This one was my first solo project, when I had only the lowly rank of Putative Kinsperson. Everything seemed so thrilling at the time. I remember the heady triumph of showing my initial result to Brother Dwayne: in autumn the foliage of my tree turned literally to gold. Beautiful, delicate golden leaves, each of them worth a fortune. How crestfallen I felt when I realized they were only pyrite! Brother Dwayne encouraged me to persevere and not lose faith in my abilities.
"Not quite gold, but a remarkable suffusion of yellow nevertheless. Beautiful and harmless; two qualities that are seldom achieved in conjunction. At your age I foolishly attempted a burning bush and the whole southern gardens were incinerated in the resulting conflagration."
This one was supposedly created from simple Japanese maple trees, but I always had my doubts about that. One early spring, Brother Dwayne decided to experiment as he was so often wont to do. With painstaking care, he installed minute spigots on these trees and collected sap in adorable little metal buckets. He obtained approximately one teaspoonful that he boiled carefully on an open flame. One of our less successful cedar trees was sacrificed to provide the firewood. When almost all the water had evaporated from the thimble-sized boiler, there remained a single drop of maple syrup. According to Brother Dwayne it was the mellowest nectar he ever tasted and "most precisely, though not accurately, described as the flavor equivalent of a cat flap". Now that I think of it, that’s when he started acting strange. Or even more so. I miss Brother Dwayne; I wonder what happened to him.
There was something unsettling about this one. Brother Dwayne really put his soul into it, and considered it his master-piece. But to me it felt just… wrong. We eventually sold it to a Mr. Zorkowicz and good riddance.
Brother Dwayne could spend hours contemplating his pine thicket and getting lost in meditative introspection. When questioned, he would put forward the most eccentric assertions.
“From without, our portable landscapes appear deceivingly small and harmless. If you are not careful in your wanderings, however, you may realize too late the unfathomable size of it. We perceive penjings as miniature, but this is simply due to the inconceivable distance that separates them from us. As we twist the limbs of the trees and sculpt their shape, we are moving them further away from this world, slowly pushing them across some unseen horizon. Consider the sky: Venus is in truth larger than the Moon. And the dimmest, most inconspicuous little star could swallow them whole in an instant.”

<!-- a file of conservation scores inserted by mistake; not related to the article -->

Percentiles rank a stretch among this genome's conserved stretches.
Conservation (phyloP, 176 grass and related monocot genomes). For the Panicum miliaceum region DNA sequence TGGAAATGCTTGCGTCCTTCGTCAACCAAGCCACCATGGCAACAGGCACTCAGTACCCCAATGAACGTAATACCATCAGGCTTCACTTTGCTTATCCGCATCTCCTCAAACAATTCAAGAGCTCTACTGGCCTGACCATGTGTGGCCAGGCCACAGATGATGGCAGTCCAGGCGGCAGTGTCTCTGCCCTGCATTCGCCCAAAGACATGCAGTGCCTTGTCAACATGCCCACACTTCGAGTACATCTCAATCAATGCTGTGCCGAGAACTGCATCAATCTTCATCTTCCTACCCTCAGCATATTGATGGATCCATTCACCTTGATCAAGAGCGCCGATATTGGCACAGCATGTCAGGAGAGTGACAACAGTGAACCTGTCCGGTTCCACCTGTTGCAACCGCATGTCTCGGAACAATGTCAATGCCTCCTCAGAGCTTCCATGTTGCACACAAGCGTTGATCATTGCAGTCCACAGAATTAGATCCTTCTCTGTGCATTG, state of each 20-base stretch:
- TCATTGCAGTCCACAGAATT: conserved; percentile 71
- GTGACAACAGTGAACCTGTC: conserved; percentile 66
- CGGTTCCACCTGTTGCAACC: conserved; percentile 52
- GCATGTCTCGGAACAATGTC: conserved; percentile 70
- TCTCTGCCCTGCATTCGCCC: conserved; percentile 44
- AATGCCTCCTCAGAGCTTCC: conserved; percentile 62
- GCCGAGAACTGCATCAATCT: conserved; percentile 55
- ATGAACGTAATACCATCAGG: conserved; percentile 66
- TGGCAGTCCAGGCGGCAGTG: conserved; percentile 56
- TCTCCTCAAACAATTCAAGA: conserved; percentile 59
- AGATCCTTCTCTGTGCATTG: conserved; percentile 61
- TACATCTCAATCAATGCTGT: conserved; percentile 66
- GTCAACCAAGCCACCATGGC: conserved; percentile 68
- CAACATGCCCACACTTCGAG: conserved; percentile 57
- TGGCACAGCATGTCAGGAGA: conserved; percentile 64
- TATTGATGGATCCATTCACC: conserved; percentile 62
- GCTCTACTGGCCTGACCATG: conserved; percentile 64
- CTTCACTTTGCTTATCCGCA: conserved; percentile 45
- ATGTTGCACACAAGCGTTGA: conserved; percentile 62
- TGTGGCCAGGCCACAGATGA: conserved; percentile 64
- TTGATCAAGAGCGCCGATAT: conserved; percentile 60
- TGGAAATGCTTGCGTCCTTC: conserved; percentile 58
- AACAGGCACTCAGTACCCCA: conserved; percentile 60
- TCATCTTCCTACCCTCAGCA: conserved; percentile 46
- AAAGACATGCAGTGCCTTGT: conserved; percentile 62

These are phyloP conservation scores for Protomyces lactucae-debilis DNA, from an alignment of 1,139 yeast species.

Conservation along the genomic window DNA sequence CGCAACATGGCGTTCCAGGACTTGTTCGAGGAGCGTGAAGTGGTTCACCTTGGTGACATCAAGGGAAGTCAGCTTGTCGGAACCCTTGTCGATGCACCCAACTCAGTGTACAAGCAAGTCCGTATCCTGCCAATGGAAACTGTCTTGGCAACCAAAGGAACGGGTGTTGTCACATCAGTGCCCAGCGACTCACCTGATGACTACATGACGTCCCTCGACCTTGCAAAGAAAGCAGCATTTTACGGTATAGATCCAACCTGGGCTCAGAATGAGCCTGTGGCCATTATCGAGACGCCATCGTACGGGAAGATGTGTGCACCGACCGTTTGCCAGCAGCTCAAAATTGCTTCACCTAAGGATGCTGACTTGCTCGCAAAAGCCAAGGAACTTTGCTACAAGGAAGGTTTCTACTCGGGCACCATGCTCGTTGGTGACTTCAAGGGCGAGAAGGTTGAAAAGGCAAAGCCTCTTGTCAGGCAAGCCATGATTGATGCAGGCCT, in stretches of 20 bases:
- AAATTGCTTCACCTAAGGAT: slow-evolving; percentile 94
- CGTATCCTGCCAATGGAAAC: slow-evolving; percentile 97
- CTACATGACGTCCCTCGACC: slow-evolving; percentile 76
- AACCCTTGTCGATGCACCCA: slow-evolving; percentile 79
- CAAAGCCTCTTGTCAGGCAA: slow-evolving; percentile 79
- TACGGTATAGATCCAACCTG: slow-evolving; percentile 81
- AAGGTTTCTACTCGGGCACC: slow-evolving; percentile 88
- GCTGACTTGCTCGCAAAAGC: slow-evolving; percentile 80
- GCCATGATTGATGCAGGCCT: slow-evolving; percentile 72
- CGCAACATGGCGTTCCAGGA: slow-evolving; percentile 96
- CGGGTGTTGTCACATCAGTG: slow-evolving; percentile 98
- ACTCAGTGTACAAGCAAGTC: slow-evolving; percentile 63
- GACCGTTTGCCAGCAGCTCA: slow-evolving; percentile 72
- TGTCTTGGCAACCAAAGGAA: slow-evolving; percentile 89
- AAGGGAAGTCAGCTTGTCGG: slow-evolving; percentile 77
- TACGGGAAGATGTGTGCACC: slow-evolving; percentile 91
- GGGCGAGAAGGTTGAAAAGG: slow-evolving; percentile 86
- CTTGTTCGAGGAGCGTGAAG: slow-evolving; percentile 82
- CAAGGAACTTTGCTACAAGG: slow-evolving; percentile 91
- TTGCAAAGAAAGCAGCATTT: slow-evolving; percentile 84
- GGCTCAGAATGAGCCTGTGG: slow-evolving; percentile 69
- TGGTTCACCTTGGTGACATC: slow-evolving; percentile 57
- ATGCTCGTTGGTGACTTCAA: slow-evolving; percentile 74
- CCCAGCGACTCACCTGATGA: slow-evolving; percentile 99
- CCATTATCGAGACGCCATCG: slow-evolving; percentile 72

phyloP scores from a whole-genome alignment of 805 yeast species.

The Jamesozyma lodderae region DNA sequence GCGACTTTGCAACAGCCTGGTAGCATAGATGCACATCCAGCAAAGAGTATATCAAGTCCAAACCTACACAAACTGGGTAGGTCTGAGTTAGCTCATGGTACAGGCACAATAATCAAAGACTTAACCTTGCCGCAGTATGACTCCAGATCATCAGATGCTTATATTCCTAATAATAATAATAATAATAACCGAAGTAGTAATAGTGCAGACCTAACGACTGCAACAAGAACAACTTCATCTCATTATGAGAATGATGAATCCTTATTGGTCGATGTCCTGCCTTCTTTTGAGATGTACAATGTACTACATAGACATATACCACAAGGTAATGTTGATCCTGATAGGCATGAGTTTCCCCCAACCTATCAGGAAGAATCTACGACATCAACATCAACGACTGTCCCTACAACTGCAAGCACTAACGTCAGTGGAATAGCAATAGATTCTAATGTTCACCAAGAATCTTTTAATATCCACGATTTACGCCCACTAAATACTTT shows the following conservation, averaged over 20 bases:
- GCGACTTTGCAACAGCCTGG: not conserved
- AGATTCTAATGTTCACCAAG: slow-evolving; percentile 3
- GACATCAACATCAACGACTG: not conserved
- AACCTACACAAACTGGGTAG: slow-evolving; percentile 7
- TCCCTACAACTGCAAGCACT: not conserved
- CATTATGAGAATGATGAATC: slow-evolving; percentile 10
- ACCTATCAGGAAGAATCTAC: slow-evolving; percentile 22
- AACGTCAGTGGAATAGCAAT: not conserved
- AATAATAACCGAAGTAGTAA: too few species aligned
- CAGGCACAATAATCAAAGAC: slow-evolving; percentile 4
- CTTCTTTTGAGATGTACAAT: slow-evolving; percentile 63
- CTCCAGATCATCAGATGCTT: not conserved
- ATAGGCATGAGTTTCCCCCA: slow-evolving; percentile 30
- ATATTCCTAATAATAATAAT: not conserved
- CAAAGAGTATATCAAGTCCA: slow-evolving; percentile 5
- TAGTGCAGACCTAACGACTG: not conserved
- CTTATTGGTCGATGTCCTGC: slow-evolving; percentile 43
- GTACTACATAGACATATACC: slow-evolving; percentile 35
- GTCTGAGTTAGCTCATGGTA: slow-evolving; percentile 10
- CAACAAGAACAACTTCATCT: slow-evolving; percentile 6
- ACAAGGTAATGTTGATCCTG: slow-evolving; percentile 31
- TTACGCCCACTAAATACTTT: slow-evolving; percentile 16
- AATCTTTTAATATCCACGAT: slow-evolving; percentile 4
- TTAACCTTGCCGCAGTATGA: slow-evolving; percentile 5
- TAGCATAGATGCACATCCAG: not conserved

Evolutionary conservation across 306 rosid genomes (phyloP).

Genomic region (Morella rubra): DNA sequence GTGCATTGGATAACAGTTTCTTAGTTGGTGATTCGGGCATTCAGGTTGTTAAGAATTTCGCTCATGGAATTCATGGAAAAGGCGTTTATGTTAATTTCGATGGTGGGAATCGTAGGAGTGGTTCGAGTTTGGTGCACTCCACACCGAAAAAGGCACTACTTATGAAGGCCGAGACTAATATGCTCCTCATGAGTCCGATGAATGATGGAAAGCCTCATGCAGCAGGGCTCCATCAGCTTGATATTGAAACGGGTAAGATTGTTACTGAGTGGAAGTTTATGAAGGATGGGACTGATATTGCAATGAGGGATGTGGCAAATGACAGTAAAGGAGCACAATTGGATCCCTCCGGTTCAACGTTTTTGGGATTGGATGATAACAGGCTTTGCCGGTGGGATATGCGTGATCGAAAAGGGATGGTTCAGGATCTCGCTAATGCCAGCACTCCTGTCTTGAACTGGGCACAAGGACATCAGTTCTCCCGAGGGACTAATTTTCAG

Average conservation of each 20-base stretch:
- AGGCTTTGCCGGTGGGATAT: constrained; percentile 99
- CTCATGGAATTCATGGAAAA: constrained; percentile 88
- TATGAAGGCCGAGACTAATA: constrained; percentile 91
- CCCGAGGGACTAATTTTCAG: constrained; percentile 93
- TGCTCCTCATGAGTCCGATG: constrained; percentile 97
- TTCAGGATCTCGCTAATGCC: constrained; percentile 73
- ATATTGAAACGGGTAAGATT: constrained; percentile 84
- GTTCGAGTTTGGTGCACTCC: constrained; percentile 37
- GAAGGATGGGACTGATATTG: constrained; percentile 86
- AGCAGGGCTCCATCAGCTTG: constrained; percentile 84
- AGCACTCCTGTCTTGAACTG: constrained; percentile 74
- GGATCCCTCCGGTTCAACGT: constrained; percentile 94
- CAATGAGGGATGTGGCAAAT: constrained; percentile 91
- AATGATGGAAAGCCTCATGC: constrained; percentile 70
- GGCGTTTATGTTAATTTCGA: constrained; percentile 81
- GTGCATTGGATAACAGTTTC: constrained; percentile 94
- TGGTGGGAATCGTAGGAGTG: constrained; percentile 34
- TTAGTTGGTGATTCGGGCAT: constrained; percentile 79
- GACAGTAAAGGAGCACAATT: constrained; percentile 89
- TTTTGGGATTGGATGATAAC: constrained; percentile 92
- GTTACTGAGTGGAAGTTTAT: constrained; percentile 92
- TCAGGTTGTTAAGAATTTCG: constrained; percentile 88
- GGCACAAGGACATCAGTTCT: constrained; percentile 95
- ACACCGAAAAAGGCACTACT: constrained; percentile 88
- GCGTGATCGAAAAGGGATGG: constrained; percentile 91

During the course of the last year, I would occasionally discover little bottles floating on the water of this pool. Inside of these I would find tiny bits of papers that I would extricate with my most minuscule tweezers. When I examined them under my magnifying glass, I saw them to be covered with microscopic writings. These messages seemed like gibberish to my eyes and I could not decipher their meaning, if indeed they had one.
I never found out who was expending so much effort pulling that joke, although it reminded me of the sort of things Brother Dwayne would do. These occurrences stopped some months ago and I had forgotten all about them until today. This evening I found a tiny skeleton beneath that tree.
It’s been 60 years since he disappeared. Where has he gone all that time? He always knew that the world is full of hidden wonders. Now, at last, I realize… I wish I would have believed it too.
Lately, my memories have taken a bright golden hue. They are more vivid than they ever were, but already I feel them becoming dry and brittle. Beautiful, delicate golden memories… are any of them worth anything? Soon they will fall off one by one and gather dead at my feet. How long before the wind scatters them? Or maybe some child will retrieve a few and preserve them between the pages of a book.
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